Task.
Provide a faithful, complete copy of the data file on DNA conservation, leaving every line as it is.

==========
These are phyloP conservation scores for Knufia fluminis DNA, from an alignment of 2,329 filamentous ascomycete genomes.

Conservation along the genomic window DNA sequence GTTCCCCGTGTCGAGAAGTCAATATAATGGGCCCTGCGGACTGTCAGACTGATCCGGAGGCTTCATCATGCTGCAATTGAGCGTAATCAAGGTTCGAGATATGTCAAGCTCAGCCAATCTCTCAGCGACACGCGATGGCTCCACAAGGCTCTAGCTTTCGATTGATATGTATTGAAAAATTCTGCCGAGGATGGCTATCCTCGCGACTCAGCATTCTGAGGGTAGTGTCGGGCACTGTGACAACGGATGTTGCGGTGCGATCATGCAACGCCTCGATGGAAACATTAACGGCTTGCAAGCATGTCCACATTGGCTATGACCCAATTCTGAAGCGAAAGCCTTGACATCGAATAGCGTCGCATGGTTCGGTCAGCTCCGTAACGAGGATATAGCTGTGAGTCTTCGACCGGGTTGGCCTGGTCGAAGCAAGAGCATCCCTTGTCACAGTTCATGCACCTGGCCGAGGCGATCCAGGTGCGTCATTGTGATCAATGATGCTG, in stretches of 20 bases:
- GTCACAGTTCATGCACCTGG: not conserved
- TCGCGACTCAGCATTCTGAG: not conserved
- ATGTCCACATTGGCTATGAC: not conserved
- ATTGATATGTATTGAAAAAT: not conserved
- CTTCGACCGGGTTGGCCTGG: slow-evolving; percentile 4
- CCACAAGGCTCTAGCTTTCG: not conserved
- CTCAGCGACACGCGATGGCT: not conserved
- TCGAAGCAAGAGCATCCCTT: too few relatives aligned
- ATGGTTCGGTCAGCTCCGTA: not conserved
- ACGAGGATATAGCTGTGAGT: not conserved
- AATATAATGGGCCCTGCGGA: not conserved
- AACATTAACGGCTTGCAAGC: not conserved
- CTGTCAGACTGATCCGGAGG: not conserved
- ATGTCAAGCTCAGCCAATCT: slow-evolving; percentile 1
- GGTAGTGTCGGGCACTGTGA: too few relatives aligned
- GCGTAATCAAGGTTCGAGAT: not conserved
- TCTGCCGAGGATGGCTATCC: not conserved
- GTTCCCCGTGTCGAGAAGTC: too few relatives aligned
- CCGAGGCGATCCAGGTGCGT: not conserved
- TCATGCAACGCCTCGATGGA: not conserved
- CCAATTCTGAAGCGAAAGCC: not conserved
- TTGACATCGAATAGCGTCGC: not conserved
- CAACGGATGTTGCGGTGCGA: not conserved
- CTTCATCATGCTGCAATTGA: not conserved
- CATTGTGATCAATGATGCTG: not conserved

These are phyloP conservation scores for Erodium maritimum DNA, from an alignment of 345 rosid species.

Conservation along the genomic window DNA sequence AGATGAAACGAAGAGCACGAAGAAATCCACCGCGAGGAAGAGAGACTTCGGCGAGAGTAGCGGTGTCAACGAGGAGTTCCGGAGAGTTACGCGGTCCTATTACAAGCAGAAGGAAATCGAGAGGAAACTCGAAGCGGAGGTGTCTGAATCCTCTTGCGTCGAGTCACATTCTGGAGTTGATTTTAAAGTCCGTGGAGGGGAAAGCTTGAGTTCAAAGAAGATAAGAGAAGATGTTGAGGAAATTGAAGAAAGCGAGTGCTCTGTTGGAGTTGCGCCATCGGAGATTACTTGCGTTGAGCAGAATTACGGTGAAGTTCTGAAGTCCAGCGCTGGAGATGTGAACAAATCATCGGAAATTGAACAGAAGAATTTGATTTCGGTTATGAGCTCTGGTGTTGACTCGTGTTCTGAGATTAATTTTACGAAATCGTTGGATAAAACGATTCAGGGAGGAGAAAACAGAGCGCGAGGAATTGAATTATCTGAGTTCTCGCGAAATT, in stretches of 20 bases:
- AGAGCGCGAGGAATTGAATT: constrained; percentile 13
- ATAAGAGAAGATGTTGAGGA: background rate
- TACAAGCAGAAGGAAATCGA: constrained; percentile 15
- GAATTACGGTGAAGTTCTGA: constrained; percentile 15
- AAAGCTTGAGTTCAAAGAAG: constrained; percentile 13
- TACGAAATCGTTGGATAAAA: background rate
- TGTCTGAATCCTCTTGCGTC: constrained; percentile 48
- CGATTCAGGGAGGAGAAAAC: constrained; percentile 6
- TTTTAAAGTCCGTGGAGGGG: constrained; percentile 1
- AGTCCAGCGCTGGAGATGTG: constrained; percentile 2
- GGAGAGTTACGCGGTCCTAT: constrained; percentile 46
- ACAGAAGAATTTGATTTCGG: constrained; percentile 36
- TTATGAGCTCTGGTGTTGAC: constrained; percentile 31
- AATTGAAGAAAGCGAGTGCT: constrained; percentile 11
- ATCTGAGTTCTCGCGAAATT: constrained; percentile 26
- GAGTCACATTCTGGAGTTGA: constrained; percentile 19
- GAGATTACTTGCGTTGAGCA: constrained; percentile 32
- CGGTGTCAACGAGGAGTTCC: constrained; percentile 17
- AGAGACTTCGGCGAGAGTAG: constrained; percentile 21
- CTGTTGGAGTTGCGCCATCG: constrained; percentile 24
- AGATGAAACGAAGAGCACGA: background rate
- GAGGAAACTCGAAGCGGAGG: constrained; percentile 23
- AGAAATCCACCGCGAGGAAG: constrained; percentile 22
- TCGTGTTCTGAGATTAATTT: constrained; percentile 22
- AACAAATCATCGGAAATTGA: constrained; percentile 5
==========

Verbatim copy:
These are phyloP conservation scores for Knufia fluminis DNA, from an alignment of 2,329 filamentous ascomycete genomes.

Conservation along the genomic window DNA sequence GTTCCCCGTGTCGAGAAGTCAATATAATGGGCCCTGCGGACTGTCAGACTGATCCGGAGGCTTCATCATGCTGCAATTGAGCGTAATCAAGGTTCGAGATATGTCAAGCTCAGCCAATCTCTCAGCGACACGCGATGGCTCCACAAGGCTCTAGCTTTCGATTGATATGTATTGAAAAATTCTGCCGAGGATGGCTATCCTCGCGACTCAGCATTCTGAGGGTAGTGTCGGGCACTGTGACAACGGATGTTGCGGTGCGATCATGCAACGCCTCGATGGAAACATTAACGGCTTGCAAGCATGTCCACATTGGCTATGACCCAATTCTGAAGCGAAAGCCTTGACATCGAATAGCGTCGCATGGTTCGGTCAGCTCCGTAACGAGGATATAGCTGTGAGTCTTCGACCGGGTTGGCCTGGTCGAAGCAAGAGCATCCCTTGTCACAGTTCATGCACCTGGCCGAGGCGATCCAGGTGCGTCATTGTGATCAATGATGCTG, in stretches of 20 bases:
- GTCACAGTTCATGCACCTGG: not conserved
- TCGCGACTCAGCATTCTGAG: not conserved
- ATGTCCACATTGGCTATGAC: not conserved
- ATTGATATGTATTGAAAAAT: not conserved
- CTTCGACCGGGTTGGCCTGG: slow-evolving; percentile 4
- CCACAAGGCTCTAGCTTTCG: not conserved
- CTCAGCGACACGCGATGGCT: not conserved
- TCGAAGCAAGAGCATCCCTT: too few relatives aligned
- ATGGTTCGGTCAGCTCCGTA: not conserved
- ACGAGGATATAGCTGTGAGT: not conserved
- AATATAATGGGCCCTGCGGA: not conserved
- AACATTAACGGCTTGCAAGC: not conserved
- CTGTCAGACTGATCCGGAGG: not conserved
- ATGTCAAGCTCAGCCAATCT: slow-evolving; percentile 1
- GGTAGTGTCGGGCACTGTGA: too few relatives aligned
- GCGTAATCAAGGTTCGAGAT: not conserved
- TCTGCCGAGGATGGCTATCC: not conserved
- GTTCCCCGTGTCGAGAAGTC: too few relatives aligned
- CCGAGGCGATCCAGGTGCGT: not conserved
- TCATGCAACGCCTCGATGGA: not conserved
- CCAATTCTGAAGCGAAAGCC: not conserved
- TTGACATCGAATAGCGTCGC: not conserved
- CAACGGATGTTGCGGTGCGA: not conserved
- CTTCATCATGCTGCAATTGA: not conserved
- CATTGTGATCAATGATGCTG: not conserved

These are phyloP conservation scores for Erodium maritimum DNA, from an alignment of 345 rosid species.

Conservation along the genomic window DNA sequence AGATGAAACGAAGAGCACGAAGAAATCCACCGCGAGGAAGAGAGACTTCGGCGAGAGTAGCGGTGTCAACGAGGAGTTCCGGAGAGTTACGCGGTCCTATTACAAGCAGAAGGAAATCGAGAGGAAACTCGAAGCGGAGGTGTCTGAATCCTCTTGCGTCGAGTCACATTCTGGAGTTGATTTTAAAGTCCGTGGAGGGGAAAGCTTGAGTTCAAAGAAGATAAGAGAAGATGTTGAGGAAATTGAAGAAAGCGAGTGCTCTGTTGGAGTTGCGCCATCGGAGATTACTTGCGTTGAGCAGAATTACGGTGAAGTTCTGAAGTCCAGCGCTGGAGATGTGAACAAATCATCGGAAATTGAACAGAAGAATTTGATTTCGGTTATGAGCTCTGGTGTTGACTCGTGTTCTGAGATTAATTTTACGAAATCGTTGGATAAAACGATTCAGGGAGGAGAAAACAGAGCGCGAGGAATTGAATTATCTGAGTTCTCGCGAAATT, in stretches of 20 bases:
- AGAGCGCGAGGAATTGAATT: constrained; percentile 13
- ATAAGAGAAGATGTTGAGGA: background rate
- TACAAGCAGAAGGAAATCGA: constrained; percentile 15
- GAATTACGGTGAAGTTCTGA: constrained; percentile 15
- AAAGCTTGAGTTCAAAGAAG: constrained; percentile 13
- TACGAAATCGTTGGATAAAA: background rate
- TGTCTGAATCCTCTTGCGTC: constrained; percentile 48
- CGATTCAGGGAGGAGAAAAC: constrained; percentile 6
- TTTTAAAGTCCGTGGAGGGG: constrained; percentile 1
- AGTCCAGCGCTGGAGATGTG: constrained; percentile 2
- GGAGAGTTACGCGGTCCTAT: constrained; percentile 46
- ACAGAAGAATTTGATTTCGG: constrained; percentile 36
- TTATGAGCTCTGGTGTTGAC: constrained; percentile 31
- AATTGAAGAAAGCGAGTGCT: constrained; percentile 11
- ATCTGAGTTCTCGCGAAATT: constrained; percentile 26
- GAGTCACATTCTGGAGTTGA: constrained; percentile 19
- GAGATTACTTGCGTTGAGCA: constrained; percentile 32
- CGGTGTCAACGAGGAGTTCC: constrained; percentile 17
- AGAGACTTCGGCGAGAGTAG: constrained; percentile 21
- CTGTTGGAGTTGCGCCATCG: constrained; percentile 24
- AGATGAAACGAAGAGCACGA: background rate
- GAGGAAACTCGAAGCGGAGG: constrained; percentile 23
- AGAAATCCACCGCGAGGAAG: constrained; percentile 22
- TCGTGTTCTGAGATTAATTT: constrained; percentile 22
- AACAAATCATCGGAAATTGA: constrained; percentile 5